Fresh plans for three units in a single block at the Signal Cottage site, on the seafront to the south of the town, were lodged before Christmas.
And a majority of members of the North Northumberland Local Area Council felt that the latest design was acceptable – particularly following the recent removal of a central viewing column – at their meeting last Thursday (March 21).
The latest proposals, supported by eight votes to two, had been completely redesigned from a previous scheme, also for three dwellings, which was unanimously refused – against the advice of planners – at last April’s meeting of the committee, due to concerns over the visual impact of the building in terms of height, design and massing.
This plan was itself an amended bid after initial proposals for a three-storey building containing one private house and three duplex holiday lets, first submitted towards the end of 2016, were withdrawn.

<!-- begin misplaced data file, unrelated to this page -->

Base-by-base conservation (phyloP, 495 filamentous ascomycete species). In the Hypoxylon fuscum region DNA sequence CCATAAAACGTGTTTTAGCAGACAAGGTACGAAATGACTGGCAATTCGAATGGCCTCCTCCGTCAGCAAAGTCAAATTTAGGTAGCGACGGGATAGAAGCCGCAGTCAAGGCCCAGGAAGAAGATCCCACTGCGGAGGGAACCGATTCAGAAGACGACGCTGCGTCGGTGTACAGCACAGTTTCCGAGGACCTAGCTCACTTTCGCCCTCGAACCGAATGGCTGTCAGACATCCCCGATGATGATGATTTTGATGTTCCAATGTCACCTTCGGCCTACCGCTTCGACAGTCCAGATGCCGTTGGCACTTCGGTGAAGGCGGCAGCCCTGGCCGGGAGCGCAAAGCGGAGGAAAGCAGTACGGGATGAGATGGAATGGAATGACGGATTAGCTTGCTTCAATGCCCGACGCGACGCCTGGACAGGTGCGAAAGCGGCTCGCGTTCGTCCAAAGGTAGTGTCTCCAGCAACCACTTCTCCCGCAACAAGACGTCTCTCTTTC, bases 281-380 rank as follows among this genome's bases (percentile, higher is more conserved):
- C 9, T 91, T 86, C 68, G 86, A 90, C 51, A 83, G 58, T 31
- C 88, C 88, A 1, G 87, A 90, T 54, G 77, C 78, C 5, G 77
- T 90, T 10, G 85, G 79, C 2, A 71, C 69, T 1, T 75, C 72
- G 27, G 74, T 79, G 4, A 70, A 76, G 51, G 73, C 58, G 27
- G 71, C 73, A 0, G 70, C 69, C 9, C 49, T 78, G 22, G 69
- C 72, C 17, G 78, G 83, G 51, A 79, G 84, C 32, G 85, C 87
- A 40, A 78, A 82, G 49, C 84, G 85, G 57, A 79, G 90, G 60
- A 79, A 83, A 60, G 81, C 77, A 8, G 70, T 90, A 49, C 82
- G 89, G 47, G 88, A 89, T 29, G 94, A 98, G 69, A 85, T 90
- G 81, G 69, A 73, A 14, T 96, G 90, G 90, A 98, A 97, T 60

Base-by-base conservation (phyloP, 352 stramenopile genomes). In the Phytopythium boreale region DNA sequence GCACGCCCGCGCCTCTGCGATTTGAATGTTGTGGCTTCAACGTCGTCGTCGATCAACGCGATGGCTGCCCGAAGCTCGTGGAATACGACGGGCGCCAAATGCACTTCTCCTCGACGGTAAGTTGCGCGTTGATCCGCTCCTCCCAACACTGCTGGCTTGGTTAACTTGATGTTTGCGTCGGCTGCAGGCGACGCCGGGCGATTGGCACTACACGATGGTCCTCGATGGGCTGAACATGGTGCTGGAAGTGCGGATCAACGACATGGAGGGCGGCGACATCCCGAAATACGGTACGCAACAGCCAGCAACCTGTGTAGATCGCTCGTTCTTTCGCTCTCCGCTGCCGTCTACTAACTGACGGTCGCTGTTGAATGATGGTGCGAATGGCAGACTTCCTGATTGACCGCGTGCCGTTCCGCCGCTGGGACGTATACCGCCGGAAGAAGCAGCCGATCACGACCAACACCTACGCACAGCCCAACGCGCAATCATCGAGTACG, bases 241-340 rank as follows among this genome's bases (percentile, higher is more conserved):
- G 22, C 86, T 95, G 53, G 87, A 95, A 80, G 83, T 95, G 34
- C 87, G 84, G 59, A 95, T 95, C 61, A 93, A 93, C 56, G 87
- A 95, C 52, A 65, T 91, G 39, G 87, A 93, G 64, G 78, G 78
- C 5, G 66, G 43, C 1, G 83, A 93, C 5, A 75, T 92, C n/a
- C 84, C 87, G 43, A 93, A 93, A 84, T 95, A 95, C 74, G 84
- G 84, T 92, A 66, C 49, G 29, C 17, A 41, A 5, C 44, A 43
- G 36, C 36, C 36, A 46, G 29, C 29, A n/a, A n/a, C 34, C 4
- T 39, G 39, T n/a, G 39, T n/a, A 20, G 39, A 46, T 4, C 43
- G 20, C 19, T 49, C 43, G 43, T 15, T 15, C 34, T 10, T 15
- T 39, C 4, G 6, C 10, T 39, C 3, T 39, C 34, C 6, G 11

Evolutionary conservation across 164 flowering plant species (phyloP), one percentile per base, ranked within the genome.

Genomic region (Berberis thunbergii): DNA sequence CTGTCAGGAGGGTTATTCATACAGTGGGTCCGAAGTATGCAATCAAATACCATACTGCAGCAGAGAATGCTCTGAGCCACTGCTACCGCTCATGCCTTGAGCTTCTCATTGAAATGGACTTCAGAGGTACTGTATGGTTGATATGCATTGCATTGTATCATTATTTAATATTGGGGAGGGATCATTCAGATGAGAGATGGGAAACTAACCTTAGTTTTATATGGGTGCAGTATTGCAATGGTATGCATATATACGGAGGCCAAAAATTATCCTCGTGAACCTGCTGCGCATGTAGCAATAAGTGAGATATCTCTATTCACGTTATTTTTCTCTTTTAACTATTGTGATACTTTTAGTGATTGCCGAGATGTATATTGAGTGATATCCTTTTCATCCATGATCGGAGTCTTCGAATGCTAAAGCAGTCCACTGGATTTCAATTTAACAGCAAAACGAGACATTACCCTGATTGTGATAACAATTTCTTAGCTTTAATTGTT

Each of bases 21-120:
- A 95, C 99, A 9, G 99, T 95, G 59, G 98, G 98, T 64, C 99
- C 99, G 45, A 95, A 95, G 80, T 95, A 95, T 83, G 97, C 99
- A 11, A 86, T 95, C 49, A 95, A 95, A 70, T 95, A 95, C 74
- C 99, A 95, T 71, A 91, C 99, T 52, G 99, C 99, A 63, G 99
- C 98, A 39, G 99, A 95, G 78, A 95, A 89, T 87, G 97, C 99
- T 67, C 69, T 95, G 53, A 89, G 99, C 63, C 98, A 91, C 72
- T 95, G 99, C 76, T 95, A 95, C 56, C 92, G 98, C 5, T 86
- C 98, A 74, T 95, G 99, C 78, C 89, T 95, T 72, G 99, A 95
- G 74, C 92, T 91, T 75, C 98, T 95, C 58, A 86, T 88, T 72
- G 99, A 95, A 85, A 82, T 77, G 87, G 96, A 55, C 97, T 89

Amble’s Coun Terry Clark moved approval, saying he believed that the latest design would mean that the building would not be obtrusive in the landscape.
Coun Gordon Castle agreed: “Last time I did object, as a subjective view on the design. I didn’t think we had got there, but I think we have now. It’s a sensitive site, I accept that, but on balance I’m okay with it.”
But Coun Georgina Hill was not of the same opinion at all. “I don’t have a problem with modern buildings, but I think that design is god-awful and I still think it’s over-development of that site,” she said.
The meeting had earlier heard from an objector, who described it as ‘a gross over-development of a fragile site’.
“It’s a business venture veiled as residential development; we should be under no illusions, they will be holiday lets,” she added, but the applicant’s agent Nicola Allen warned the councillors about ‘speculation from objectors’.
She said that the application is not for holiday lets and the applicants are not ‘greedy property developers’ but a family from Newcastle, who want to make themselves a home.
Addressing the design, she added: “Yes, it’s modern, but it takes inspiration from coastal architecture.”
Ben O'Connell, Local Democracy Reporting Service